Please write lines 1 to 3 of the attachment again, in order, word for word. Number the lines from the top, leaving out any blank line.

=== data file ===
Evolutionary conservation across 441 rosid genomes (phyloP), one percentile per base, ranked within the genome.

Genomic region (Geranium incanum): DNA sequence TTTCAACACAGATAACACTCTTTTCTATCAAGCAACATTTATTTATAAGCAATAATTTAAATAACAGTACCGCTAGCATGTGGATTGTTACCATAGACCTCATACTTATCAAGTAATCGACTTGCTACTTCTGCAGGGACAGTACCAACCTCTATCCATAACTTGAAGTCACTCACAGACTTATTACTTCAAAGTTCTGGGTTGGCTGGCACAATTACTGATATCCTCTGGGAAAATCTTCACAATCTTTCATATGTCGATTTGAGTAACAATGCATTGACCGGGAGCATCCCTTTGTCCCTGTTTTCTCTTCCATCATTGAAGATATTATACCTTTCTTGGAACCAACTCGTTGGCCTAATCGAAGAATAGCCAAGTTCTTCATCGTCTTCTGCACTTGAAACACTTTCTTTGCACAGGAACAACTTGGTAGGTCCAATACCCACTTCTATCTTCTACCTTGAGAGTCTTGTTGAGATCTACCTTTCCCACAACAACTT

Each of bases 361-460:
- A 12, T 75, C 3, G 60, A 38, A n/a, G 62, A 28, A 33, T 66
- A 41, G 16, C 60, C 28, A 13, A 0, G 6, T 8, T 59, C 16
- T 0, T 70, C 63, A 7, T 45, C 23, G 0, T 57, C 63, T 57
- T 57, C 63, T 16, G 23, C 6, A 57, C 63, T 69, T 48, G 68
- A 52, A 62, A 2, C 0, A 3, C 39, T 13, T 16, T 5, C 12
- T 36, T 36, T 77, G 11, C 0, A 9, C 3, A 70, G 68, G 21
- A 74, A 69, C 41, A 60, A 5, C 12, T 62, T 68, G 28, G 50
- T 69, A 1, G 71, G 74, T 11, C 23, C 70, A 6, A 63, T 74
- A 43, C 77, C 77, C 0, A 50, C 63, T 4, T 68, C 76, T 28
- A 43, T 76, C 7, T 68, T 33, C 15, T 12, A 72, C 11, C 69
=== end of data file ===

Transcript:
Evolutionary conservation across 441 rosid genomes (phyloP), one percentile per base, ranked within the genome.

Genomic region (Geranium incanum): DNA sequence TTTCAACACAGATAACACTCTTTTCTATCAAGCAACATTTATTTATAAGCAATAATTTAAATAACAGTACCGCTAGCATGTGGATTGTTACCATAGACCTCATACTTATCAAGTAATCGACTTGCTACTTCTGCAGGGACAGTACCAACCTCTATCCATAACTTGAAGTCACTCACAGACTTATTACTTCAAAGTTCTGGGTTGGCTGGCACAATTACTGATATCCTCTGGGAAAATCTTCACAATCTTTCATATGTCGATTTGAGTAACAATGCATTGACCGGGAGCATCCCTTTGTCCCTGTTTTCTCTTCCATCATTGAAGATATTATACCTTTCTTGGAACCAACTCGTTGGCCTAATCGAAGAATAGCCAAGTTCTTCATCGTCTTCTGCACTTGAAACACTTTCTTTGCACAGGAACAACTTGGTAGGTCCAATACCCACTTCTATCTTCTACCTTGAGAGTCTTGTTGAGATCTACCTTTCCCACAACAACTT

Each of bases 361-460: